People are adopting a mobile-based online ‘way-of-life’ at a staggering rate in emerging markets such as Kenya, Nigeria, Egypt, and South Africa as juuchini reported a couple of weeks ago.
In most cases, these people in emerging markets are doing so on mobile via 2G and EDGE connections – this is just a band lower than the 3G connections which most people in already developed/emerged markets have already moved on from either to 4G LTE or in some cases 5G.
In line with Facebook’s goal to connect another 1 Billion people on Facebook, the struggle has been to design features of the product that work seamlessly regardless of mobile network and device. This means that Facebook users should be able to load and scroll through their News Feed regardless of their connection speed.
Facebook’s News Feed Team led by Chris Marra, has worked on a few updates recently to improve the experience so that it works seamlessly and quickly for people in all parts of the World.
Taking Connection Speed Into Account – There are many factors Facebook takes into account in News Feed to make sure users are seeing the most relevant stories for ‘you’ – even the type of device you’re on or the speed of your mobile network or WiFI connection. Taking this into account helps Facebook determine what kinds of stories to show you in News Feed. For instance, when a user is connecting via a slow(er) internet connection that won’t load videos or will show videos that will buffer ‘forever’, then News Feed will show you fewer videos and more status updates and links/URLs to articles you can read online.
In order to simplify the way Facebook distinguishes between different types of networks, they’ve developed an open-sourced Network Connection Class; an Android library that allows one to figure out the quality of the current user’s internet connection. The connection gets classified into several “Connection Classes” that make it easy to develop against. The library does this by listening to the existing internet traffic done by your app and notifying you when the user’s connection quality changes. The code has been put up on GitHub and Facebook is encouraging developers to use this Connection Class information and adjust the application’s behaviour (request lower quality images or video, throttle type-ahead, etc).
This means that on recent Facebook app updates, Facebook can now start retrieving more stories and photos while you are reading News Feed on slower connections to make sure stories are always available as you keep scrolling. So if you are reading a post from your friend about their weekend, but doing so on a slower connection, we will load more stories while you’re reading so they are ready for you when you’re done reading that post.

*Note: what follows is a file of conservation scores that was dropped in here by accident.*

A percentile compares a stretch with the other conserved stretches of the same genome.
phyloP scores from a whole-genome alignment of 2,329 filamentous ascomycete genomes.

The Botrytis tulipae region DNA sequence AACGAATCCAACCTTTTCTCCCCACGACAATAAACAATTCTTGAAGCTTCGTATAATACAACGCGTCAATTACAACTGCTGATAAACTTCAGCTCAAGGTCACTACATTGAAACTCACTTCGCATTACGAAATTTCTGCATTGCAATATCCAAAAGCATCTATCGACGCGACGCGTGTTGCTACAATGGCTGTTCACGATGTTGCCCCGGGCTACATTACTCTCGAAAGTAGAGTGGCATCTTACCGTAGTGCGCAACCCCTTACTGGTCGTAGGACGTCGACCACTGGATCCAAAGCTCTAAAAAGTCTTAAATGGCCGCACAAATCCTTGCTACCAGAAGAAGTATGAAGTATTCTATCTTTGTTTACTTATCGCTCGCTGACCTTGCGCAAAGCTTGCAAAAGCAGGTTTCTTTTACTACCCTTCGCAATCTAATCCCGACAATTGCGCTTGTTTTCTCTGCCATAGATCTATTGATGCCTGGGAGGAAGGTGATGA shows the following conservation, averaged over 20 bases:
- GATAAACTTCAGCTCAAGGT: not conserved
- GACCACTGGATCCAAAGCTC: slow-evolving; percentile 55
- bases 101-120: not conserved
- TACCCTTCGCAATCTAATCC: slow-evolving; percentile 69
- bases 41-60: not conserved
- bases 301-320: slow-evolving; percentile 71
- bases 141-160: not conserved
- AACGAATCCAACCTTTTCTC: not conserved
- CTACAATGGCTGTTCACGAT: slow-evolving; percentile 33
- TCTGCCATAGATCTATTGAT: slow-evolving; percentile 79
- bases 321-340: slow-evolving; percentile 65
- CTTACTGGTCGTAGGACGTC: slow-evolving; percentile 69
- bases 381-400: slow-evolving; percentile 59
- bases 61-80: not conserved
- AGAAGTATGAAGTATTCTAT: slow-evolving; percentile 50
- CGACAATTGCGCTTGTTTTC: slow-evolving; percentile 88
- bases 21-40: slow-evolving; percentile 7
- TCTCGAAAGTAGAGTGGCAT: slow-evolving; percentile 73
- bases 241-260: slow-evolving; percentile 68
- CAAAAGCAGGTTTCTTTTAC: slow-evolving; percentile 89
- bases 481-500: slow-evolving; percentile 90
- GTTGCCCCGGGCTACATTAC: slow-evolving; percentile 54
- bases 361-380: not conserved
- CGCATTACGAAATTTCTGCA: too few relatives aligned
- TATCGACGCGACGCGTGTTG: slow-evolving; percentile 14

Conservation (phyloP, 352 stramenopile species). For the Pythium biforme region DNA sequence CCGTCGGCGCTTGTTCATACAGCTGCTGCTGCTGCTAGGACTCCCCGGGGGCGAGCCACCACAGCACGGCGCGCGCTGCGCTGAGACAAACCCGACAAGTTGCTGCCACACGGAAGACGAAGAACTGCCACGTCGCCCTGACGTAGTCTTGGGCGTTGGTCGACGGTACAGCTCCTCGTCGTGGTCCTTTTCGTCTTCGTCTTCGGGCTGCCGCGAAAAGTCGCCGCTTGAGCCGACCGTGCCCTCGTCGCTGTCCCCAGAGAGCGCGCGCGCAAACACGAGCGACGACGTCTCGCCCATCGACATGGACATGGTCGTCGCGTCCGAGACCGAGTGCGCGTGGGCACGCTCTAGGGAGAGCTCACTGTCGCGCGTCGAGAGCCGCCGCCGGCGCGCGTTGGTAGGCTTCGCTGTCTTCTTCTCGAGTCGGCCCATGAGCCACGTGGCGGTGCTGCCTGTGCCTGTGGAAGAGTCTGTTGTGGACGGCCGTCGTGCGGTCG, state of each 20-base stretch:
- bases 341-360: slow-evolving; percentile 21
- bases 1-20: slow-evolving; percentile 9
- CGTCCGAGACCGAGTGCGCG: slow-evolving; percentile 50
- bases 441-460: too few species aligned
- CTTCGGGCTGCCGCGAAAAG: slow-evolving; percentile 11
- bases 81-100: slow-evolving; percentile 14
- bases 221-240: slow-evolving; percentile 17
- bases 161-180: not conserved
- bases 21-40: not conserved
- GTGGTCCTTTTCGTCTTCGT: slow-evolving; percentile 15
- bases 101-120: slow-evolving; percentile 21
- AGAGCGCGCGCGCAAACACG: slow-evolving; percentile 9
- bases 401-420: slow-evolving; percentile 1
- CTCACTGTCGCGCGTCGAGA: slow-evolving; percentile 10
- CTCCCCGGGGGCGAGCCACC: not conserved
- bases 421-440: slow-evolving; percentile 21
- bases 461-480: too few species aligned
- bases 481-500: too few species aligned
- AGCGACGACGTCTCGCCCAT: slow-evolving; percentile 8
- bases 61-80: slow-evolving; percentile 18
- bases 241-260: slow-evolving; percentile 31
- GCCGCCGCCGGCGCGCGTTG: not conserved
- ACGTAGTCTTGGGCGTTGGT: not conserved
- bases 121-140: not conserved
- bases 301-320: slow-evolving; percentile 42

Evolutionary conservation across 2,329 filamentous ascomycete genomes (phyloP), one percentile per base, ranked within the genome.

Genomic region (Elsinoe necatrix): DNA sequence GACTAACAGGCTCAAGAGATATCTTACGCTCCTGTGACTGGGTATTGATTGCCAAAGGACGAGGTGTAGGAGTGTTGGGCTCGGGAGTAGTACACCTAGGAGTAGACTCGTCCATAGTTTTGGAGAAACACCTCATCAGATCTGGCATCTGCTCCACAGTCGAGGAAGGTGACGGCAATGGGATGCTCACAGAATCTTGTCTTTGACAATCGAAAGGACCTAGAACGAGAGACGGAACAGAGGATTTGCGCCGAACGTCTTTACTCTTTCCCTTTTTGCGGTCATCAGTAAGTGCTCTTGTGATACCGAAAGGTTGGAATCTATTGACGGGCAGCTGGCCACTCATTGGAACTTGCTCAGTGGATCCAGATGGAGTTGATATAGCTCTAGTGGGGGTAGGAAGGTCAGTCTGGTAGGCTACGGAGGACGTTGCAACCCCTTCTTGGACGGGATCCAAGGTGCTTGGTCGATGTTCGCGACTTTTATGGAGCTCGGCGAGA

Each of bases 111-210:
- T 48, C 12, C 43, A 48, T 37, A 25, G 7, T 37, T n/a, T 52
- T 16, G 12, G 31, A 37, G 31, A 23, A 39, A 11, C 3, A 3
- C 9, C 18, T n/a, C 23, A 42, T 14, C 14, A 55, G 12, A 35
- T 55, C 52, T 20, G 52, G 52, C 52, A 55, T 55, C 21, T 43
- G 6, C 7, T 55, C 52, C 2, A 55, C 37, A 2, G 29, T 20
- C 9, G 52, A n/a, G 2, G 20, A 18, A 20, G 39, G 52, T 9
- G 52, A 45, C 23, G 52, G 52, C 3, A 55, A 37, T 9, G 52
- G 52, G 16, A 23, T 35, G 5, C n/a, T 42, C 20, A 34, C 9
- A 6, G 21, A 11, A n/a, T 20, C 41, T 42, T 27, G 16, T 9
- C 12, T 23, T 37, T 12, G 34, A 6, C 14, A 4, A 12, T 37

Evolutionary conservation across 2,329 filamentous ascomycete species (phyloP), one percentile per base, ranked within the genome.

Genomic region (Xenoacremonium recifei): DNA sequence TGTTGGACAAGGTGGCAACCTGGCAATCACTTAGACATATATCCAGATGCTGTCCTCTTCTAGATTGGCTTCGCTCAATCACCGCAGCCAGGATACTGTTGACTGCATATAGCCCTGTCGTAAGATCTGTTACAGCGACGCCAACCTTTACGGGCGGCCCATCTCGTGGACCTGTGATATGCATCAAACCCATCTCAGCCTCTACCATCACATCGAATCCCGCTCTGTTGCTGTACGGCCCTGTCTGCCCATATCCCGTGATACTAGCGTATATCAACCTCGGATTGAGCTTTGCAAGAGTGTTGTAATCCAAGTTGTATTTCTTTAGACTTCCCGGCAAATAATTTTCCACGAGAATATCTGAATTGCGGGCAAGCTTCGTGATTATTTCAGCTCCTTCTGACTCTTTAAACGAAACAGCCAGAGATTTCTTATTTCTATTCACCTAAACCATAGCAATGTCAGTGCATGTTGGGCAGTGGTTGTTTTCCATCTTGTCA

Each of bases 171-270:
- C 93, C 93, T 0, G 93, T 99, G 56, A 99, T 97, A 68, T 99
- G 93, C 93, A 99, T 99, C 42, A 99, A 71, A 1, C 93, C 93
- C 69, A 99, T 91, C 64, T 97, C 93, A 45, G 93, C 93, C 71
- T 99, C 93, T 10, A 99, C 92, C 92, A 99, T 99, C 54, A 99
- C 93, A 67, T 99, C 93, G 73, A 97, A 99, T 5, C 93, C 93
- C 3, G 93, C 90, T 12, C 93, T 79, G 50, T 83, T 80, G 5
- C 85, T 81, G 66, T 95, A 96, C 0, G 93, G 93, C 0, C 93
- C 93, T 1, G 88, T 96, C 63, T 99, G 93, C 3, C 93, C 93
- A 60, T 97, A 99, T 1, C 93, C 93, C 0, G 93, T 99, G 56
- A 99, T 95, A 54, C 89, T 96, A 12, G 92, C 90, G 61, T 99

Prioritizing Which Stories To Load – If a user is on a poor internet connection and News Feed is loading slowly, Facebook will first download the story you’re currently looking at, rather than download a series of News Feed stories. For example, if you are looking at a photo your friend posted or a photo from a Page you’ve liked, that isn’t fully downloaded, we prioritize that photo over loading a story below it that you aren’t currently looking at, so you can see the most important photos you’re viewing as quickly as possible. Facebook is also investing in the best image formats for photo loading after recently moving to a Progressive JPEG photo format which allows us to start showing lower-quality versions of photos while they’re still downloading, so you can see some of the photo instead of nothing in place of the photo. What this does is lower the amount of data required to send photos to be loaded, and speeds up the wait time for photos.
This change was in January this year effected for iOS and now uses the same technology on both iOS devices as well as on Android devices.
Showing You Stories When On Particularly Poor Connections – Sometimes Facebook is unable to load any newer News Feed stories if a connection is particularly congested or of poor quality. User feedback is that when these users visit their News Feed, they’d rather see stories that may have loaded on a previous visit than not see any stories at all. So now when you leave News Feed and then come back again on a bad connection, Facebook will now display previously downloaded stories; like a cached version of the stories you last saw on your News Feed. A User can also scroll down and see stories from their previous visit to News Feed until you are able to connect again to a mobile network. For example, if you were to open News Feed on an airplane you’d still be able to read stories you scrolled past previously, when you did have a connection, instead of just waiting for anything to load. Even though Facebook loads stories from previous visits to News Feed, it don’t re-retrieve these stories that a user has already seen, so Facebook ends up actually saving on your data cost.
However, if something about the story has changed — for example if the number of comments and likes has changed or if the post was deleted, then Facebook will make updates when you see the story again.